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August 18, 2006

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Here's our line-up for this second week of August:

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Unsupervised online teens & other myths: New research

There are a lot of smart parents (and online teens) out there, research is showing. The former are clearly transferring their parenting skills and policies into cyberspace, and the latter - teenagers - seem to be fine with that. "More than 70% of the adolescents said they'd feel comfortable having their parents look at their MySpace page," a recent survey of MySpacers and their parents in Los Angeles found (see No. 2 below).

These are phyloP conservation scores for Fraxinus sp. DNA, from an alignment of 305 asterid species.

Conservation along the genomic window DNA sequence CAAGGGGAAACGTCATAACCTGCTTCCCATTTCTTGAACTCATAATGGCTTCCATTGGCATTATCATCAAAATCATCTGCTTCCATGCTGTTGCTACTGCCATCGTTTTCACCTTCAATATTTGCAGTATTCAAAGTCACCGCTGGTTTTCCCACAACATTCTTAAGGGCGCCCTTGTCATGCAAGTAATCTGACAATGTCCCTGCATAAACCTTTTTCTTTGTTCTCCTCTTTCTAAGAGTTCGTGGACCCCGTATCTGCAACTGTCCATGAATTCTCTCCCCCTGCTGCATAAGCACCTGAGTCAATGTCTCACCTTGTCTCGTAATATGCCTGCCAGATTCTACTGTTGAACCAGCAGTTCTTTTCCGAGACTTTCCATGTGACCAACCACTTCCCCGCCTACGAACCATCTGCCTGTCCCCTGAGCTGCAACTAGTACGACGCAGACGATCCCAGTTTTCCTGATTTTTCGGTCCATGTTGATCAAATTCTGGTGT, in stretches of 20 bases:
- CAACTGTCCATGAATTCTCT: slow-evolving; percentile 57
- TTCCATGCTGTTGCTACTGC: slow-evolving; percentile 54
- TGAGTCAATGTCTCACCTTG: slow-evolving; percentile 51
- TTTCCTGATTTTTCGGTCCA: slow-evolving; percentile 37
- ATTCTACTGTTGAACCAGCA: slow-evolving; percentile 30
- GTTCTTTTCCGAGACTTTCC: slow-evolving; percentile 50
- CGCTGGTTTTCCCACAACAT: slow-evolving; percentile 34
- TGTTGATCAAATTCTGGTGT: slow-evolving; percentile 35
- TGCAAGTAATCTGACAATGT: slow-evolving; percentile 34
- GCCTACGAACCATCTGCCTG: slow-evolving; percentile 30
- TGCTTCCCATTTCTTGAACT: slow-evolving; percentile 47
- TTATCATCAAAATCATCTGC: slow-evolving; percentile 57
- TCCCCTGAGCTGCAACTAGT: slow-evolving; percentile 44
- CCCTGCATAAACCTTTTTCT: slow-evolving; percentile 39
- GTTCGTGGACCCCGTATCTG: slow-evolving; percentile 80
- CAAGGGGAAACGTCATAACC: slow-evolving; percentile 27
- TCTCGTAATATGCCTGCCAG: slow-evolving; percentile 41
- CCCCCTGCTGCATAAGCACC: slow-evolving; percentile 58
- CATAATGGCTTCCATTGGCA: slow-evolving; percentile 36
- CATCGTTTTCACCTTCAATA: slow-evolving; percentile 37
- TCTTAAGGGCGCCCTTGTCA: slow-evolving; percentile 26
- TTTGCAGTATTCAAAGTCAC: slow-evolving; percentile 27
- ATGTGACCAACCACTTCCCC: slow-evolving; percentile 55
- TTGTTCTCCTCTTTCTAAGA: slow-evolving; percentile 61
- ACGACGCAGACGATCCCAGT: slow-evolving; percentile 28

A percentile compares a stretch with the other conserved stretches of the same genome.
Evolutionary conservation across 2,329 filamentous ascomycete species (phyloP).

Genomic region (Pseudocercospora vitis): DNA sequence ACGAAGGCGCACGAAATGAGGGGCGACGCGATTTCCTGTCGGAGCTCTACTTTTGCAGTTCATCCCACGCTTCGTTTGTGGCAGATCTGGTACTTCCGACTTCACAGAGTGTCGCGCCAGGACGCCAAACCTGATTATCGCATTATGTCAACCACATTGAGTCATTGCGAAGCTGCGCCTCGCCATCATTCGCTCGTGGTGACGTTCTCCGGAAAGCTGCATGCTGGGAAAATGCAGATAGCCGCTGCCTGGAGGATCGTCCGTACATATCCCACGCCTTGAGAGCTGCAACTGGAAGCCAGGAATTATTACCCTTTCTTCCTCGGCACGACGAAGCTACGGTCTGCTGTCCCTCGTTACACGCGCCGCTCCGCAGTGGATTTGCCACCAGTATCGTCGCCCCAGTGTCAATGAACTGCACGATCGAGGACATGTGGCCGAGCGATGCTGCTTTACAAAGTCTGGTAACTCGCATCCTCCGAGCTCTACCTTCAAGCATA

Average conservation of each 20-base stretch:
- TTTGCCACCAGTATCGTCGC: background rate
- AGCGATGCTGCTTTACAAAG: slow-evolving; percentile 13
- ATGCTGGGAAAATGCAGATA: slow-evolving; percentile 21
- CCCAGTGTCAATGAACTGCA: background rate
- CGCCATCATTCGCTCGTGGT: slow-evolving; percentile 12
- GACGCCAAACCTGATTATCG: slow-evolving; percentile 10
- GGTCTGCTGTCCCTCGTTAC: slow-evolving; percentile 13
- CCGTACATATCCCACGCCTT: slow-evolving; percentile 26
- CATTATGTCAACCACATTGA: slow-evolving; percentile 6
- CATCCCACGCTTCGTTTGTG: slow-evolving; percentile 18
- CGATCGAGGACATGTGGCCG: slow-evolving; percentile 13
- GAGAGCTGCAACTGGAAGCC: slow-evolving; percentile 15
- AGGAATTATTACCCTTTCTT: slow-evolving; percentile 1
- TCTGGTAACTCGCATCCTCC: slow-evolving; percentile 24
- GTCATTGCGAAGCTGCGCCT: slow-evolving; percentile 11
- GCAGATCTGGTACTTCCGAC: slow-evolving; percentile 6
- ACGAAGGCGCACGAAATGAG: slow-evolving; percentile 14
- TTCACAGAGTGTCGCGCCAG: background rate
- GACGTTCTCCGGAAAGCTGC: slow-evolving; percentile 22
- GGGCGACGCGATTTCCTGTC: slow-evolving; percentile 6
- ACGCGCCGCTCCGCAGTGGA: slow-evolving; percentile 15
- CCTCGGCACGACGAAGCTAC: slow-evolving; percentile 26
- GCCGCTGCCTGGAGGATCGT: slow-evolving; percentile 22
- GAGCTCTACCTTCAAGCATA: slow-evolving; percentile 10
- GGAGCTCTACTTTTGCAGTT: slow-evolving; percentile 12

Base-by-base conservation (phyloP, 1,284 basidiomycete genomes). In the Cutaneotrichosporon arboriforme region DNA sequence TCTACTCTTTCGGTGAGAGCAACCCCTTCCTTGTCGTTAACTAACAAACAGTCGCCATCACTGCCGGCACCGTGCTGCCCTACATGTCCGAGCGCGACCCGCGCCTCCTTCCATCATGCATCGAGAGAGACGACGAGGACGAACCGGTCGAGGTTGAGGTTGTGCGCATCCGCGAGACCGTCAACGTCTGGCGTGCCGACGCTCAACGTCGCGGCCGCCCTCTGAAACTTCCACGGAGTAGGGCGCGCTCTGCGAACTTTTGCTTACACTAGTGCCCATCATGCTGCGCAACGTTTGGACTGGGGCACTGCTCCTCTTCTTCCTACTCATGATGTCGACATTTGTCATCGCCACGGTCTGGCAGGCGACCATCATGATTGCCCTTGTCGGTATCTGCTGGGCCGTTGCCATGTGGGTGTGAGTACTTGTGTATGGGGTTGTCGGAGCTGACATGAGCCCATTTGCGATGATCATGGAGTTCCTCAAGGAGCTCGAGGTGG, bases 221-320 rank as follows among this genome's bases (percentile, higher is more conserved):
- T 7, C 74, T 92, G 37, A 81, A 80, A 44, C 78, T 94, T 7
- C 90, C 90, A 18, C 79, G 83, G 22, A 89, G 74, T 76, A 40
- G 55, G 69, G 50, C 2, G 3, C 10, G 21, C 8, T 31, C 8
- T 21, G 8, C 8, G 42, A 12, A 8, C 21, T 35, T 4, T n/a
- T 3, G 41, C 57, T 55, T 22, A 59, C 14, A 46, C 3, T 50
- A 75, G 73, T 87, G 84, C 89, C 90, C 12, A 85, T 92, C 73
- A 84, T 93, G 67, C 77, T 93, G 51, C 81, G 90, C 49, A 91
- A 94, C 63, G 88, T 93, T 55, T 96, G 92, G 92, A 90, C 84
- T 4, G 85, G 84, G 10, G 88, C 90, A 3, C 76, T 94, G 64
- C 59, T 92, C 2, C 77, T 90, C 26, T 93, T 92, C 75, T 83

1. 'Look Inside the Entertainment Life of 12-to-24-Year-Olds'

    In this just-released study by Los Angeles Times/Bloomberg, we find it's simply not true that kids "run rampant on the Internet" unsupervised by clueless parents, as so many have somehow come to believe. The reality is....

    • Only 26% of teen computer users "work and surf unsupervised, the survey found.
    • Among those who reported restrictions nearly two-thirds said they lived with a ban on downloading music, movies and/or mature content"; nearly 60% can't surf or IM while doing homework; more than 80% aren't allowed to visit social-networking sites "and/or were not allowed to IM with certain people"; 45% have time limits on their computer use and "a similar proportion said they could use the computer only under supervision or in a shared family location."